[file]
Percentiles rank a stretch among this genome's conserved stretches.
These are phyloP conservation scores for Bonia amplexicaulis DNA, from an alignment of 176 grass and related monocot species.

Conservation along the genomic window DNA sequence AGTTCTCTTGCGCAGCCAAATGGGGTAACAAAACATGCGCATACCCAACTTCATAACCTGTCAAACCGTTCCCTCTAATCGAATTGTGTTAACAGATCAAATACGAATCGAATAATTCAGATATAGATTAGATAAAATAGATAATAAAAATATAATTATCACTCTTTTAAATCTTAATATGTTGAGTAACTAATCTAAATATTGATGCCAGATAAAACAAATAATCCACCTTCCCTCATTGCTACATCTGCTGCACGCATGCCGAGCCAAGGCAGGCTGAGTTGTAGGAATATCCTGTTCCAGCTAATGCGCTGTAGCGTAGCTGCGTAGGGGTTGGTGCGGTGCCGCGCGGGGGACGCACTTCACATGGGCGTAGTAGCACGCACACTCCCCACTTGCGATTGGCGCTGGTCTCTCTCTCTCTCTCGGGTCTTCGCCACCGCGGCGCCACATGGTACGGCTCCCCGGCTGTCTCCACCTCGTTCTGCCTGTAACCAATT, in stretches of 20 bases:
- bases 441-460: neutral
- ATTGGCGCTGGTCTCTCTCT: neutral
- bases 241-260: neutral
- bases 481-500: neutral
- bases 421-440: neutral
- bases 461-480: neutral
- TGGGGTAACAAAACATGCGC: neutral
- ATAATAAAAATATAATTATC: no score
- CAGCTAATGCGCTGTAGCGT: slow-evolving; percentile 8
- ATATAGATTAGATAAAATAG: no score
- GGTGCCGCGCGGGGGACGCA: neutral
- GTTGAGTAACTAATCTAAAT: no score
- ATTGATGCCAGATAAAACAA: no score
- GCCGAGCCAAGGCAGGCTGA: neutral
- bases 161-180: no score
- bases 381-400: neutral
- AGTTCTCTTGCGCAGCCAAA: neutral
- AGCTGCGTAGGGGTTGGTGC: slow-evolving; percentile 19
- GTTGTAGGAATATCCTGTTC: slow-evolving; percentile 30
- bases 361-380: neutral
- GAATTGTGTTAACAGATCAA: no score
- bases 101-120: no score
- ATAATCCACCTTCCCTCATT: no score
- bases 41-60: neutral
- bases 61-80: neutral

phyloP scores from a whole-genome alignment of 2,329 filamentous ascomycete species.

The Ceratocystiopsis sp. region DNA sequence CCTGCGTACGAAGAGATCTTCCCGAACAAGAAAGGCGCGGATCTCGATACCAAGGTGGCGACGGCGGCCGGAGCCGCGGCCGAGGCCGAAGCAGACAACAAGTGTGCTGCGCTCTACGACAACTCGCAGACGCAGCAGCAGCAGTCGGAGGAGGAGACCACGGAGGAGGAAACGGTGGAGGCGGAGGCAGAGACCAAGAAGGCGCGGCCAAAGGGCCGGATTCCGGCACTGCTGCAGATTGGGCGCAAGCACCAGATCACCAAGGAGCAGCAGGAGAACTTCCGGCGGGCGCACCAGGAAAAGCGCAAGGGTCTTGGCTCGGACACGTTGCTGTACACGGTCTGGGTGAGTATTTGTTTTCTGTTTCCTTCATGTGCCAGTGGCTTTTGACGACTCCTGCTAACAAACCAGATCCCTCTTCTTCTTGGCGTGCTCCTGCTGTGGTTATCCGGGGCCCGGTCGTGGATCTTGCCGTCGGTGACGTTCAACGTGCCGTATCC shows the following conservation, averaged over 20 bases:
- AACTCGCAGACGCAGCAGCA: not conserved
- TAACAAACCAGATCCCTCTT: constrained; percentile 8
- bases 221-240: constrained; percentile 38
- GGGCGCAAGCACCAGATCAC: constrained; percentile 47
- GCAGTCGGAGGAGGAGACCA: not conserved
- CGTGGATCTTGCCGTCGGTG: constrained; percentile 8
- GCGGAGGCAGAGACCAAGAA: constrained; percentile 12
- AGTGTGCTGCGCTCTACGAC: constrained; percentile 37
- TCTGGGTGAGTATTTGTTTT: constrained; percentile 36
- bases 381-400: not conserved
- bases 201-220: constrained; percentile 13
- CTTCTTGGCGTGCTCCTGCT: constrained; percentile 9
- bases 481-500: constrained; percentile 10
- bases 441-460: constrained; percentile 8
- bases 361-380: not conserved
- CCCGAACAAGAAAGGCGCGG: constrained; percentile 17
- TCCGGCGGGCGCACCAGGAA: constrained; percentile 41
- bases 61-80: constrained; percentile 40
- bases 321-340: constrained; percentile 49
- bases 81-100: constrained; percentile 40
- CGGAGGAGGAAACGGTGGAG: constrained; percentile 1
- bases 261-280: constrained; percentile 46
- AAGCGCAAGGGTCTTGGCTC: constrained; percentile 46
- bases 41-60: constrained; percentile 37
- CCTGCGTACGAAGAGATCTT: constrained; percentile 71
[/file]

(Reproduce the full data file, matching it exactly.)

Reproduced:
Percentiles rank a stretch among this genome's conserved stretches.
These are phyloP conservation scores for Bonia amplexicaulis DNA, from an alignment of 176 grass and related monocot species.

Conservation along the genomic window DNA sequence AGTTCTCTTGCGCAGCCAAATGGGGTAACAAAACATGCGCATACCCAACTTCATAACCTGTCAAACCGTTCCCTCTAATCGAATTGTGTTAACAGATCAAATACGAATCGAATAATTCAGATATAGATTAGATAAAATAGATAATAAAAATATAATTATCACTCTTTTAAATCTTAATATGTTGAGTAACTAATCTAAATATTGATGCCAGATAAAACAAATAATCCACCTTCCCTCATTGCTACATCTGCTGCACGCATGCCGAGCCAAGGCAGGCTGAGTTGTAGGAATATCCTGTTCCAGCTAATGCGCTGTAGCGTAGCTGCGTAGGGGTTGGTGCGGTGCCGCGCGGGGGACGCACTTCACATGGGCGTAGTAGCACGCACACTCCCCACTTGCGATTGGCGCTGGTCTCTCTCTCTCTCTCGGGTCTTCGCCACCGCGGCGCCACATGGTACGGCTCCCCGGCTGTCTCCACCTCGTTCTGCCTGTAACCAATT, in stretches of 20 bases:
- bases 441-460: neutral
- ATTGGCGCTGGTCTCTCTCT: neutral
- bases 241-260: neutral
- bases 481-500: neutral
- bases 421-440: neutral
- bases 461-480: neutral
- TGGGGTAACAAAACATGCGC: neutral
- ATAATAAAAATATAATTATC: no score
- CAGCTAATGCGCTGTAGCGT: slow-evolving; percentile 8
- ATATAGATTAGATAAAATAG: no score
- GGTGCCGCGCGGGGGACGCA: neutral
- GTTGAGTAACTAATCTAAAT: no score
- ATTGATGCCAGATAAAACAA: no score
- GCCGAGCCAAGGCAGGCTGA: neutral
- bases 161-180: no score
- bases 381-400: neutral
- AGTTCTCTTGCGCAGCCAAA: neutral
- AGCTGCGTAGGGGTTGGTGC: slow-evolving; percentile 19
- GTTGTAGGAATATCCTGTTC: slow-evolving; percentile 30
- bases 361-380: neutral
- GAATTGTGTTAACAGATCAA: no score
- bases 101-120: no score
- ATAATCCACCTTCCCTCATT: no score
- bases 41-60: neutral
- bases 61-80: neutral

phyloP scores from a whole-genome alignment of 2,329 filamentous ascomycete species.

The Ceratocystiopsis sp. region DNA sequence CCTGCGTACGAAGAGATCTTCCCGAACAAGAAAGGCGCGGATCTCGATACCAAGGTGGCGACGGCGGCCGGAGCCGCGGCCGAGGCCGAAGCAGACAACAAGTGTGCTGCGCTCTACGACAACTCGCAGACGCAGCAGCAGCAGTCGGAGGAGGAGACCACGGAGGAGGAAACGGTGGAGGCGGAGGCAGAGACCAAGAAGGCGCGGCCAAAGGGCCGGATTCCGGCACTGCTGCAGATTGGGCGCAAGCACCAGATCACCAAGGAGCAGCAGGAGAACTTCCGGCGGGCGCACCAGGAAAAGCGCAAGGGTCTTGGCTCGGACACGTTGCTGTACACGGTCTGGGTGAGTATTTGTTTTCTGTTTCCTTCATGTGCCAGTGGCTTTTGACGACTCCTGCTAACAAACCAGATCCCTCTTCTTCTTGGCGTGCTCCTGCTGTGGTTATCCGGGGCCCGGTCGTGGATCTTGCCGTCGGTGACGTTCAACGTGCCGTATCC shows the following conservation, averaged over 20 bases:
- AACTCGCAGACGCAGCAGCA: not conserved
- TAACAAACCAGATCCCTCTT: constrained; percentile 8
- bases 221-240: constrained; percentile 38
- GGGCGCAAGCACCAGATCAC: constrained; percentile 47
- GCAGTCGGAGGAGGAGACCA: not conserved
- CGTGGATCTTGCCGTCGGTG: constrained; percentile 8
- GCGGAGGCAGAGACCAAGAA: constrained; percentile 12
- AGTGTGCTGCGCTCTACGAC: constrained; percentile 37
- TCTGGGTGAGTATTTGTTTT: constrained; percentile 36
- bases 381-400: not conserved
- bases 201-220: constrained; percentile 13
- CTTCTTGGCGTGCTCCTGCT: constrained; percentile 9
- bases 481-500: constrained; percentile 10
- bases 441-460: constrained; percentile 8
- bases 361-380: not conserved
- CCCGAACAAGAAAGGCGCGG: constrained; percentile 17
- TCCGGCGGGCGCACCAGGAA: constrained; percentile 41
- bases 61-80: constrained; percentile 40
- bases 321-340: constrained; percentile 49
- bases 81-100: constrained; percentile 40
- CGGAGGAGGAAACGGTGGAG: constrained; percentile 1
- bases 261-280: constrained; percentile 46
- AAGCGCAAGGGTCTTGGCTC: constrained; percentile 46
- bases 41-60: constrained; percentile 37
- CCTGCGTACGAAGAGATCTT: constrained; percentile 71